It was at a meeting with the Robert H. N. Ho Family Foundation’s chairman that I was first acquainted with Bill Porter. Robert Y.C. Ho had introduced me to a certain book he had finished reading: Road to Heaven. Here was Mr. Ho's invitation to build a bridge with its author, who I would find out later was much more popular in Mainland China than in the West. By Bill’s own admission, for each book he sold in the United States, a dozen more flew off the shelves in Beijing or Shanghai. I later discovered he had been bestowed with a grant by another foundation – the prestigious Guggenheim Foundation, specifically – to write a new book about thirty-six Chinese poets of old. His objective is to travel around China, visiting the homes, graves, and exhibits of these literary masters, and return with translated verses and commentary of their poetry. He has already flown into China once for this purpose, and the second time will be March or April in 2013. This current work is a more personal journey than the typical translation and commentary, or one of the many travelogues he has completed. It is, in his words, a poetic version of one of his most famous books, Zen Baggage.
When Bill isn’t backpacking across China, he is writing and translating at his Port Townsend home. He’s taking a break when I call him. It is 6pm at his end and I can hear the telly. His voice is young, brisk, and direct, so young that I thought I had the wrong number, or that his son might have answered. He has personal links with Hong Kong, and while his time in the city was short, they were indisputably significant. It was not long after 1989, the year in which Road to Heaven is set, that Bill arrived in Hong Kong. During his stay from 1991 – 1993, he worked for Metro News as a travel presenter, traversing all across China from the mouth of the Yellow River to the villages of Yunnan tribes. Those old tapes (this was long before the digital or social media age, which have changed journalism forever) are long gone, but he is working on a five-volume series based on those trips that he recorded so many years ago. Two have already been released (Yellow River Odyssey and South of the Clouds), and the third one, which is about the Silk Road, will be out in December. He is also working on a revision of his original edition of Capturing a Plum Blossom (1996). Finally, he is listed as an advisor to a documentary on hermits by Chinese movie firm Emei Films.
So it is perhaps not surprising that while his present work with the Guggenheim Foundation is his main focus, much of his forthcoming publications are still with Chinese publishers. I had already heard of his pen name, Red Pine, but his apparent popularity on the mainland was something I was ignorant and surprised about. He has an almost charming nonchalance about his presence in the States. Of course, he is not unnoticed if he has received a grant from the Guggenheim Foundation nor if he has sold translations and commentaries of a scholarly standard. But he is upfront about it: “I don’t have a massive audience in America.” He does not seem so interested in catering to Americans because his main readership is actually in the country that provides all his inspiration and classical texts. Simply put, not that many Westerners read his books, not when for every one he sold in the States, he sells significantly more on the other side of the Pacific.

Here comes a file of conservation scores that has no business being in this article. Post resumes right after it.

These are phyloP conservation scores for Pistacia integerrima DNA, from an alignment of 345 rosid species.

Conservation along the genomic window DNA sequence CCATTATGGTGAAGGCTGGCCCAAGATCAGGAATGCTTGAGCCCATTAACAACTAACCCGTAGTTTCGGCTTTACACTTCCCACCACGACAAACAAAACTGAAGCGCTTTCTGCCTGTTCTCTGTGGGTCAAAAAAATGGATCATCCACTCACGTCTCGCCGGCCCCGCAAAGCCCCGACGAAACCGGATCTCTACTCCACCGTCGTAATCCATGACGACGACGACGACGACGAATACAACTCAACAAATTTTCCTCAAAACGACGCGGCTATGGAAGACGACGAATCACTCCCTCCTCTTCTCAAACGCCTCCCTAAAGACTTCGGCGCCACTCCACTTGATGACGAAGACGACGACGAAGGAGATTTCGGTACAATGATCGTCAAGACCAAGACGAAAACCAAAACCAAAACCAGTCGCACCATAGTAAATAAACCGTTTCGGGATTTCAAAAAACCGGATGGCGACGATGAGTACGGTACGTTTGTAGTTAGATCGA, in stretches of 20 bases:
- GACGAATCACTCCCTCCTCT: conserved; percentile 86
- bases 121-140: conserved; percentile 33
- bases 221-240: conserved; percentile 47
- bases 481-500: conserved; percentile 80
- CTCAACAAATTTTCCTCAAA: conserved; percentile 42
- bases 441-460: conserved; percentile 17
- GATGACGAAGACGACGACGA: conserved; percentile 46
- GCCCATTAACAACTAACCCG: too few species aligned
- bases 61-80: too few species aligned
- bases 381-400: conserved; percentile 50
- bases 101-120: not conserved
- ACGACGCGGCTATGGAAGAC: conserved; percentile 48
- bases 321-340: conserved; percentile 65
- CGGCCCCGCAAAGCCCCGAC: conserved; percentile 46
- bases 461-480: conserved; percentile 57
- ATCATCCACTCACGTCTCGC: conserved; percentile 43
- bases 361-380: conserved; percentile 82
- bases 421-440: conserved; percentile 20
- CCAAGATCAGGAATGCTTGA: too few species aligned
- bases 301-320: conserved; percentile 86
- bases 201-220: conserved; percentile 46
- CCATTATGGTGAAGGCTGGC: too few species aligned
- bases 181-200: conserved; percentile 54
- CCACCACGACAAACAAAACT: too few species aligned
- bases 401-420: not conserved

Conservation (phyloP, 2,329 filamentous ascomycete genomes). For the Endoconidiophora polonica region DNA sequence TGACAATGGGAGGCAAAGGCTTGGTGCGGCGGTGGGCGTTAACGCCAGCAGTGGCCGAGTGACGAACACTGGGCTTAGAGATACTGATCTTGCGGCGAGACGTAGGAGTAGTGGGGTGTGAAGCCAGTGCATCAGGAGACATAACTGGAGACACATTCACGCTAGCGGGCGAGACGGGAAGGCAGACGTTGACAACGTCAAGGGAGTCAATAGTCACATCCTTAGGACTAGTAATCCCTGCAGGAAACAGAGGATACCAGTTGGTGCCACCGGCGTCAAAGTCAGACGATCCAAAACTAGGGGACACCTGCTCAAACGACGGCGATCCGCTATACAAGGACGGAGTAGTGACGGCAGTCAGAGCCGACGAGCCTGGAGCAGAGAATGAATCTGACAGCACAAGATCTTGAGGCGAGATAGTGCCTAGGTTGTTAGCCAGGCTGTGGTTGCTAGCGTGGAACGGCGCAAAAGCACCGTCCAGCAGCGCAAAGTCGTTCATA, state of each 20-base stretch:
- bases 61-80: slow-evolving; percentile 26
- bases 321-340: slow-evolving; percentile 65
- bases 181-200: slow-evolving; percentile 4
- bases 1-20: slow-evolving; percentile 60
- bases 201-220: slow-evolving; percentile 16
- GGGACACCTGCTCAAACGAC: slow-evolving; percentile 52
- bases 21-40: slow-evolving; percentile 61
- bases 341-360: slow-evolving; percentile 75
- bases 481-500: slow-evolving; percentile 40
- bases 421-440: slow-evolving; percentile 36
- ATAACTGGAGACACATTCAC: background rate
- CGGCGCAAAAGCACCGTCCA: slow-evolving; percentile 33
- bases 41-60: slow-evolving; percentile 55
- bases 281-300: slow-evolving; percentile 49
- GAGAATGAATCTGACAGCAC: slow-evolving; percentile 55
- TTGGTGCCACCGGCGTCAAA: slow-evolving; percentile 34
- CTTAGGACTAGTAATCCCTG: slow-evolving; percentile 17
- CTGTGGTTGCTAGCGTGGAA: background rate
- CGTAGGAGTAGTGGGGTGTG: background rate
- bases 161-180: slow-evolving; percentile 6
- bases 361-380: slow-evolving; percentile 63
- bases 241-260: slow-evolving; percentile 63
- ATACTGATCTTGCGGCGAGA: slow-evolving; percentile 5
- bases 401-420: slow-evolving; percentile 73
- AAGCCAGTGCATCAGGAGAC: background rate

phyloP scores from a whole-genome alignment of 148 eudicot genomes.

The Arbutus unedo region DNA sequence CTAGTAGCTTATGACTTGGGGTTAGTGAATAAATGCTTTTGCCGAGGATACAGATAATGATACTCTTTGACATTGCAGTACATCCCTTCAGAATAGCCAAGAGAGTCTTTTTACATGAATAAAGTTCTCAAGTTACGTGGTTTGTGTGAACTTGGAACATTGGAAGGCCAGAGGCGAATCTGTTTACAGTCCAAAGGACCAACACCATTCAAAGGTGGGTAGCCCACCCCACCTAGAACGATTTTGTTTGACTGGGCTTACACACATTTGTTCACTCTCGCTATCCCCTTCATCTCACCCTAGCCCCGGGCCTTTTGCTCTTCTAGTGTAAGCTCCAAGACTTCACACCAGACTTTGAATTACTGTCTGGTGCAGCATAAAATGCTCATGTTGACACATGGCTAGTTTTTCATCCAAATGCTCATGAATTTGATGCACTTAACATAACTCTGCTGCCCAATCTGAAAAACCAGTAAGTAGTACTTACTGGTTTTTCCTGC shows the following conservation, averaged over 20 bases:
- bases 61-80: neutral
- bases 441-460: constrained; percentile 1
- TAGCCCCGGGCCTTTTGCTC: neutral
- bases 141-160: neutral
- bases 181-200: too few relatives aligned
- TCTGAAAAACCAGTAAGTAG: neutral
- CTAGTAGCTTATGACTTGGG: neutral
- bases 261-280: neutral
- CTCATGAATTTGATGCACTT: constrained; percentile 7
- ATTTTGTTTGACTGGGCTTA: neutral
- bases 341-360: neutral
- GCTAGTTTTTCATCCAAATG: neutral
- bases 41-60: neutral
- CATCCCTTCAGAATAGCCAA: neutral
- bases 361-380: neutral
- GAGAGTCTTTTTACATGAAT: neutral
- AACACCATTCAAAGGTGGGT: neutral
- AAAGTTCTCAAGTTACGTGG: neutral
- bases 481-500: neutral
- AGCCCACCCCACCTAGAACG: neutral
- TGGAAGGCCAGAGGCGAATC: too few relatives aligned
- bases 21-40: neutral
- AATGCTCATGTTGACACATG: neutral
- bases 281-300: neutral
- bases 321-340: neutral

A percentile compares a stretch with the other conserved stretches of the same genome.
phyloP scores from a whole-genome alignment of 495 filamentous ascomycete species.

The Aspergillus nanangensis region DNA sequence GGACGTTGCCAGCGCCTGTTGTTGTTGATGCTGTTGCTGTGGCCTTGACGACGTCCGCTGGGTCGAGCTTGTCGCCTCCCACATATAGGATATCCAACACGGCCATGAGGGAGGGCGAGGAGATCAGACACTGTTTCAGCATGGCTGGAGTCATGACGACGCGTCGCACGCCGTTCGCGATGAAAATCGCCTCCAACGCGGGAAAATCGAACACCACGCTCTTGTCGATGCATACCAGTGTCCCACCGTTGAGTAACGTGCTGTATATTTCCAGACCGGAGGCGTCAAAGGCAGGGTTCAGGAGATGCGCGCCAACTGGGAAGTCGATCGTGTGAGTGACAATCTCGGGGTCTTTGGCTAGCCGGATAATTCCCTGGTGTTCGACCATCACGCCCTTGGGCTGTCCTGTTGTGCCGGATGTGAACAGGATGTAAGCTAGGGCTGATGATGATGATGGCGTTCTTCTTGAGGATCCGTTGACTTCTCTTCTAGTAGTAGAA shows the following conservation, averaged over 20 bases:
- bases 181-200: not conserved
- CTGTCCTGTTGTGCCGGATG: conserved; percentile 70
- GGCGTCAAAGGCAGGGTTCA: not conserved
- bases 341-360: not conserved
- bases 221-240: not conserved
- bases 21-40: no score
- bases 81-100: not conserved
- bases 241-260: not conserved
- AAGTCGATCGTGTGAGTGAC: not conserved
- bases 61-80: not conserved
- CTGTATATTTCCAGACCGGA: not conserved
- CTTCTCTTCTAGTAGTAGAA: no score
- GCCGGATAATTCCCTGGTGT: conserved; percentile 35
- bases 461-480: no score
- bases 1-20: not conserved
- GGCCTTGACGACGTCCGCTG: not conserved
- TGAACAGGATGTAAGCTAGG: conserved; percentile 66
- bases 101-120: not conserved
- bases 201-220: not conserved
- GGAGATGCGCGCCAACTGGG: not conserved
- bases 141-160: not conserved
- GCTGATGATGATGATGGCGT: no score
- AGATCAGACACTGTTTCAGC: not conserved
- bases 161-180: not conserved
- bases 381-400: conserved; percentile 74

I suspect that Bill has become so successful at helping to alleviate the cultural poverty of the average Chinese because he never intended to write for Chinese tastes, or in Chinese for that matter. “I once imagined myself to be a bridge between East and West, but it turned out differently,” he tells me. I do not know whom the translator of his books is, but they have certainly struck a chord with many. Bill believes one of the reasons for his popularity is “cultural poverty”. Generations of Chinese rural dwellers and urbanites, even during the initial period of contact with foreign states, were culturally and geographically closed off from their own heritage. This isolation intensified under the Cultural Revolution period and a dominating culture of materialism stifled voices urging rediscovery of this heritage. Even today, many cultural roots have been choked off or severed for the Chinese. A poverty of cultural awareness casts a shadow over the emotional and social wellbeing of the ascendant country. Bill might just be one of those authors that go some way to helping to heal these scars of absence that have been carved across China’s artistic and creative landscape.